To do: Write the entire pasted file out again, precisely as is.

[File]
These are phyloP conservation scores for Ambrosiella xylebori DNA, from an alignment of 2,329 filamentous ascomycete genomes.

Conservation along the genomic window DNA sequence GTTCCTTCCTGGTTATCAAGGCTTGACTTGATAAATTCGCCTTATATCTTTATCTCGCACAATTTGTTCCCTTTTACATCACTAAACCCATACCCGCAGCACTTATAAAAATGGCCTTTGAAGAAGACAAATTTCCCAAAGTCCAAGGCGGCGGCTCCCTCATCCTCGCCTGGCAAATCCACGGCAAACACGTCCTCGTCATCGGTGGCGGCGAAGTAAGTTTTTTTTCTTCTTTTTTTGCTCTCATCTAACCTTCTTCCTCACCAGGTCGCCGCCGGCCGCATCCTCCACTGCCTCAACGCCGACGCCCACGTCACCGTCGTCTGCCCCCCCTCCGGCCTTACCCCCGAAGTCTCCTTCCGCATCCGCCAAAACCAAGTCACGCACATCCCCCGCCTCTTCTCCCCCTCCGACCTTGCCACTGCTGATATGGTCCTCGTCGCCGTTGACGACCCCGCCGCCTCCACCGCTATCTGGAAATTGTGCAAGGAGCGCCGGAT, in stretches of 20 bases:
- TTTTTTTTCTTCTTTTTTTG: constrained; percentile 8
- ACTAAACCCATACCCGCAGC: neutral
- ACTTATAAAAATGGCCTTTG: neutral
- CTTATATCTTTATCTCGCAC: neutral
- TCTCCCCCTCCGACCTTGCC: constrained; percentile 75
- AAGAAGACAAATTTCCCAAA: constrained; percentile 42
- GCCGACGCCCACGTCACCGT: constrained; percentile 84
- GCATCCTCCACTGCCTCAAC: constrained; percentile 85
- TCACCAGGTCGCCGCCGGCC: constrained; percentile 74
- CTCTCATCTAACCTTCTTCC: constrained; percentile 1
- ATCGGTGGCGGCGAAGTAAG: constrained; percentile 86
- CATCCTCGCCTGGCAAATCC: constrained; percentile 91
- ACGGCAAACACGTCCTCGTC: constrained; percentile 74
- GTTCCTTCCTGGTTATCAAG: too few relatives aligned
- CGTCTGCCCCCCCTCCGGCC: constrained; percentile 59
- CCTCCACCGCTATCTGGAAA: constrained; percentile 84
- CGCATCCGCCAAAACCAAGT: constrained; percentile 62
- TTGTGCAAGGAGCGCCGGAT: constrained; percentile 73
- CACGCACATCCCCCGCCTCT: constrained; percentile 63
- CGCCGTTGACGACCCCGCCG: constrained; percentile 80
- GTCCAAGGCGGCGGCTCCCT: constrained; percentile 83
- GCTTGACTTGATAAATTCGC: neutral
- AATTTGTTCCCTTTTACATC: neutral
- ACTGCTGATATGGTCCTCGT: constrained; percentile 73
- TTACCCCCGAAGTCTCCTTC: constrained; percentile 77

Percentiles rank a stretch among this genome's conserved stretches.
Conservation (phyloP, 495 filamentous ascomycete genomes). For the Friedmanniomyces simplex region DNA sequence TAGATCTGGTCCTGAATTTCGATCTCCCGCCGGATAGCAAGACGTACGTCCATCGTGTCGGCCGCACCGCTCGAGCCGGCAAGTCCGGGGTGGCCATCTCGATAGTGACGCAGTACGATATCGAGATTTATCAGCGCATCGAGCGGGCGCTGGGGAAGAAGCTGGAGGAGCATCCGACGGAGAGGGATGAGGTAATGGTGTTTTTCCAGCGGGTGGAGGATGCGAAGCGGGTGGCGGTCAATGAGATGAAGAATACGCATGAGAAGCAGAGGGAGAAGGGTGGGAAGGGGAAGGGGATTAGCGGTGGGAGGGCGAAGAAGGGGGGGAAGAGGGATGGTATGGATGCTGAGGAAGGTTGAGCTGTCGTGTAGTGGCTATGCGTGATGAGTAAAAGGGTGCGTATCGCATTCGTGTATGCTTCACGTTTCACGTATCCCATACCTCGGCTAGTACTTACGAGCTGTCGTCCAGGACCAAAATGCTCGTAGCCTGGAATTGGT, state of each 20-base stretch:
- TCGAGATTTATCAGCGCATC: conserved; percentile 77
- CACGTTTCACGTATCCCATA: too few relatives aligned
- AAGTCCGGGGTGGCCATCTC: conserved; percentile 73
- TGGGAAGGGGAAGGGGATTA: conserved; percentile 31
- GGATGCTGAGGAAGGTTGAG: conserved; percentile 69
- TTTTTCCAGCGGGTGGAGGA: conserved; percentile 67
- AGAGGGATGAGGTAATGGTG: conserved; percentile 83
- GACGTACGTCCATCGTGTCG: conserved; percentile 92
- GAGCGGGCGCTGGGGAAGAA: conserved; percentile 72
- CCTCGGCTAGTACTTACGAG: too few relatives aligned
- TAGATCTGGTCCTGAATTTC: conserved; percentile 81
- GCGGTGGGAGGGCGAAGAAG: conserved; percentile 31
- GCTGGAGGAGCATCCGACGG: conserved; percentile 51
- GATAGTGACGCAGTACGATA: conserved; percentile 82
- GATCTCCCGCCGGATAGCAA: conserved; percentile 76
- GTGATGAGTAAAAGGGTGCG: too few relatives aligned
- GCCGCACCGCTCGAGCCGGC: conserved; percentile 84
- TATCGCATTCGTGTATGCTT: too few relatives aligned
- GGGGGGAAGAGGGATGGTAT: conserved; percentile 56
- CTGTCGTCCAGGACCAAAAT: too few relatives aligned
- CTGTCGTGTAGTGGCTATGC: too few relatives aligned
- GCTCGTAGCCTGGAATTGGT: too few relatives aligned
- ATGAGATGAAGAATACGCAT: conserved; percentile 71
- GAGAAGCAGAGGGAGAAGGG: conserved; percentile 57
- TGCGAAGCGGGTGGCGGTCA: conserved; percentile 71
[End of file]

These are phyloP conservation scores for Ambrosiella xylebori DNA, from an alignment of 2,329 filamentous ascomycete genomes.

Conservation along the genomic window DNA sequence GTTCCTTCCTGGTTATCAAGGCTTGACTTGATAAATTCGCCTTATATCTTTATCTCGCACAATTTGTTCCCTTTTACATCACTAAACCCATACCCGCAGCACTTATAAAAATGGCCTTTGAAGAAGACAAATTTCCCAAAGTCCAAGGCGGCGGCTCCCTCATCCTCGCCTGGCAAATCCACGGCAAACACGTCCTCGTCATCGGTGGCGGCGAAGTAAGTTTTTTTTCTTCTTTTTTTGCTCTCATCTAACCTTCTTCCTCACCAGGTCGCCGCCGGCCGCATCCTCCACTGCCTCAACGCCGACGCCCACGTCACCGTCGTCTGCCCCCCCTCCGGCCTTACCCCCGAAGTCTCCTTCCGCATCCGCCAAAACCAAGTCACGCACATCCCCCGCCTCTTCTCCCCCTCCGACCTTGCCACTGCTGATATGGTCCTCGTCGCCGTTGACGACCCCGCCGCCTCCACCGCTATCTGGAAATTGTGCAAGGAGCGCCGGAT, in stretches of 20 bases:
- TTTTTTTTCTTCTTTTTTTG: constrained; percentile 8
- ACTAAACCCATACCCGCAGC: neutral
- ACTTATAAAAATGGCCTTTG: neutral
- CTTATATCTTTATCTCGCAC: neutral
- TCTCCCCCTCCGACCTTGCC: constrained; percentile 75
- AAGAAGACAAATTTCCCAAA: constrained; percentile 42
- GCCGACGCCCACGTCACCGT: constrained; percentile 84
- GCATCCTCCACTGCCTCAAC: constrained; percentile 85
- TCACCAGGTCGCCGCCGGCC: constrained; percentile 74
- CTCTCATCTAACCTTCTTCC: constrained; percentile 1
- ATCGGTGGCGGCGAAGTAAG: constrained; percentile 86
- CATCCTCGCCTGGCAAATCC: constrained; percentile 91
- ACGGCAAACACGTCCTCGTC: constrained; percentile 74
- GTTCCTTCCTGGTTATCAAG: too few relatives aligned
- CGTCTGCCCCCCCTCCGGCC: constrained; percentile 59
- CCTCCACCGCTATCTGGAAA: constrained; percentile 84
- CGCATCCGCCAAAACCAAGT: constrained; percentile 62
- TTGTGCAAGGAGCGCCGGAT: constrained; percentile 73
- CACGCACATCCCCCGCCTCT: constrained; percentile 63
- CGCCGTTGACGACCCCGCCG: constrained; percentile 80
- GTCCAAGGCGGCGGCTCCCT: constrained; percentile 83
- GCTTGACTTGATAAATTCGC: neutral
- AATTTGTTCCCTTTTACATC: neutral
- ACTGCTGATATGGTCCTCGT: constrained; percentile 73
- TTACCCCCGAAGTCTCCTTC: constrained; percentile 77

Percentiles rank a stretch among this genome's conserved stretches.
Conservation (phyloP, 495 filamentous ascomycete genomes). For the Friedmanniomyces simplex region DNA sequence TAGATCTGGTCCTGAATTTCGATCTCCCGCCGGATAGCAAGACGTACGTCCATCGTGTCGGCCGCACCGCTCGAGCCGGCAAGTCCGGGGTGGCCATCTCGATAGTGACGCAGTACGATATCGAGATTTATCAGCGCATCGAGCGGGCGCTGGGGAAGAAGCTGGAGGAGCATCCGACGGAGAGGGATGAGGTAATGGTGTTTTTCCAGCGGGTGGAGGATGCGAAGCGGGTGGCGGTCAATGAGATGAAGAATACGCATGAGAAGCAGAGGGAGAAGGGTGGGAAGGGGAAGGGGATTAGCGGTGGGAGGGCGAAGAAGGGGGGGAAGAGGGATGGTATGGATGCTGAGGAAGGTTGAGCTGTCGTGTAGTGGCTATGCGTGATGAGTAAAAGGGTGCGTATCGCATTCGTGTATGCTTCACGTTTCACGTATCCCATACCTCGGCTAGTACTTACGAGCTGTCGTCCAGGACCAAAATGCTCGTAGCCTGGAATTGGT, state of each 20-base stretch:
- TCGAGATTTATCAGCGCATC: conserved; percentile 77
- CACGTTTCACGTATCCCATA: too few relatives aligned
- AAGTCCGGGGTGGCCATCTC: conserved; percentile 73
- TGGGAAGGGGAAGGGGATTA: conserved; percentile 31
- GGATGCTGAGGAAGGTTGAG: conserved; percentile 69
- TTTTTCCAGCGGGTGGAGGA: conserved; percentile 67
- AGAGGGATGAGGTAATGGTG: conserved; percentile 83
- GACGTACGTCCATCGTGTCG: conserved; percentile 92
- GAGCGGGCGCTGGGGAAGAA: conserved; percentile 72
- CCTCGGCTAGTACTTACGAG: too few relatives aligned
- TAGATCTGGTCCTGAATTTC: conserved; percentile 81
- GCGGTGGGAGGGCGAAGAAG: conserved; percentile 31
- GCTGGAGGAGCATCCGACGG: conserved; percentile 51
- GATAGTGACGCAGTACGATA: conserved; percentile 82
- GATCTCCCGCCGGATAGCAA: conserved; percentile 76
- GTGATGAGTAAAAGGGTGCG: too few relatives aligned
- GCCGCACCGCTCGAGCCGGC: conserved; percentile 84
- TATCGCATTCGTGTATGCTT: too few relatives aligned
- GGGGGGAAGAGGGATGGTAT: conserved; percentile 56
- CTGTCGTCCAGGACCAAAAT: too few relatives aligned
- CTGTCGTGTAGTGGCTATGC: too few relatives aligned
- GCTCGTAGCCTGGAATTGGT: too few relatives aligned
- ATGAGATGAAGAATACGCAT: conserved; percentile 71
- GAGAAGCAGAGGGAGAAGGG: conserved; percentile 57
- TGCGAAGCGGGTGGCGGTCA: conserved; percentile 71